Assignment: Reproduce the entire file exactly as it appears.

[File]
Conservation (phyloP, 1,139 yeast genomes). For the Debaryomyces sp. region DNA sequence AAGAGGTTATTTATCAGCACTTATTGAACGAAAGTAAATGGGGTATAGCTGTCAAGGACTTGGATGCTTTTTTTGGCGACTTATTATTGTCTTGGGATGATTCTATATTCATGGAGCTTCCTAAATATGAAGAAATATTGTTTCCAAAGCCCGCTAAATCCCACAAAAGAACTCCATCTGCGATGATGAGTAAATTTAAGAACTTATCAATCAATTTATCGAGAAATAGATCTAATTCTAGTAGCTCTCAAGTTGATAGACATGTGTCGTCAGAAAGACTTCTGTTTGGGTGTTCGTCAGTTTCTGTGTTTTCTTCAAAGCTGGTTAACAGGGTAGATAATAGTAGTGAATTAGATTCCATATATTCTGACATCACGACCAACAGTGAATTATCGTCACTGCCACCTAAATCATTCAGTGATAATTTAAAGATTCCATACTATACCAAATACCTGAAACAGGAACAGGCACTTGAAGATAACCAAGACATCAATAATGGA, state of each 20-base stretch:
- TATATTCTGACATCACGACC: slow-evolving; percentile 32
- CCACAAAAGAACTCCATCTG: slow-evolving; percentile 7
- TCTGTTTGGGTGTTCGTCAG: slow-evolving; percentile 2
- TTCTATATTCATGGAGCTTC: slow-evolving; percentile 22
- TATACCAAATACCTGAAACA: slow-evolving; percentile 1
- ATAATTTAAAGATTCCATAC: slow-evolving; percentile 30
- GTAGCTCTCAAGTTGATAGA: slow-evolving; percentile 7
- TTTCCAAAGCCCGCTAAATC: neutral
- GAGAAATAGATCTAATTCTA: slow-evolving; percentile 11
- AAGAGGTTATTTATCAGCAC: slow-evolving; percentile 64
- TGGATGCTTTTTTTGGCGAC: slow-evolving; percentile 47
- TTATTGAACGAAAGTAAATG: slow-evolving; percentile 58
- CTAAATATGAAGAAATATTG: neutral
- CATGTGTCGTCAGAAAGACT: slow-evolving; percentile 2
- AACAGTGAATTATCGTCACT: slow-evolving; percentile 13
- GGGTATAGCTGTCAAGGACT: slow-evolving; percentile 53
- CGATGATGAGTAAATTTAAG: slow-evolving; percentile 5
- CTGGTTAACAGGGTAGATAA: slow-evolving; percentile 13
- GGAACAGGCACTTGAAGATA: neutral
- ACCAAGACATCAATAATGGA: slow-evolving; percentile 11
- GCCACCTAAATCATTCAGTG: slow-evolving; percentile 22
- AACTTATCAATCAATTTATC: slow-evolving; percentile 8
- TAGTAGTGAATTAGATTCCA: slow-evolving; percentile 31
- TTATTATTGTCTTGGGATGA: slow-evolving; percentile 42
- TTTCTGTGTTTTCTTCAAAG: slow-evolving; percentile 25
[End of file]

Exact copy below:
Conservation (phyloP, 1,139 yeast genomes). For the Debaryomyces sp. region DNA sequence AAGAGGTTATTTATCAGCACTTATTGAACGAAAGTAAATGGGGTATAGCTGTCAAGGACTTGGATGCTTTTTTTGGCGACTTATTATTGTCTTGGGATGATTCTATATTCATGGAGCTTCCTAAATATGAAGAAATATTGTTTCCAAAGCCCGCTAAATCCCACAAAAGAACTCCATCTGCGATGATGAGTAAATTTAAGAACTTATCAATCAATTTATCGAGAAATAGATCTAATTCTAGTAGCTCTCAAGTTGATAGACATGTGTCGTCAGAAAGACTTCTGTTTGGGTGTTCGTCAGTTTCTGTGTTTTCTTCAAAGCTGGTTAACAGGGTAGATAATAGTAGTGAATTAGATTCCATATATTCTGACATCACGACCAACAGTGAATTATCGTCACTGCCACCTAAATCATTCAGTGATAATTTAAAGATTCCATACTATACCAAATACCTGAAACAGGAACAGGCACTTGAAGATAACCAAGACATCAATAATGGA, state of each 20-base stretch:
- TATATTCTGACATCACGACC: slow-evolving; percentile 32
- CCACAAAAGAACTCCATCTG: slow-evolving; percentile 7
- TCTGTTTGGGTGTTCGTCAG: slow-evolving; percentile 2
- TTCTATATTCATGGAGCTTC: slow-evolving; percentile 22
- TATACCAAATACCTGAAACA: slow-evolving; percentile 1
- ATAATTTAAAGATTCCATAC: slow-evolving; percentile 30
- GTAGCTCTCAAGTTGATAGA: slow-evolving; percentile 7
- TTTCCAAAGCCCGCTAAATC: neutral
- GAGAAATAGATCTAATTCTA: slow-evolving; percentile 11
- AAGAGGTTATTTATCAGCAC: slow-evolving; percentile 64
- TGGATGCTTTTTTTGGCGAC: slow-evolving; percentile 47
- TTATTGAACGAAAGTAAATG: slow-evolving; percentile 58
- CTAAATATGAAGAAATATTG: neutral
- CATGTGTCGTCAGAAAGACT: slow-evolving; percentile 2
- AACAGTGAATTATCGTCACT: slow-evolving; percentile 13
- GGGTATAGCTGTCAAGGACT: slow-evolving; percentile 53
- CGATGATGAGTAAATTTAAG: slow-evolving; percentile 5
- CTGGTTAACAGGGTAGATAA: slow-evolving; percentile 13
- GGAACAGGCACTTGAAGATA: neutral
- ACCAAGACATCAATAATGGA: slow-evolving; percentile 11
- GCCACCTAAATCATTCAGTG: slow-evolving; percentile 22
- AACTTATCAATCAATTTATC: slow-evolving; percentile 8
- TAGTAGTGAATTAGATTCCA: slow-evolving; percentile 31
- TTATTATTGTCTTGGGATGA: slow-evolving; percentile 42
- TTTCTGTGTTTTCTTCAAAG: slow-evolving; percentile 25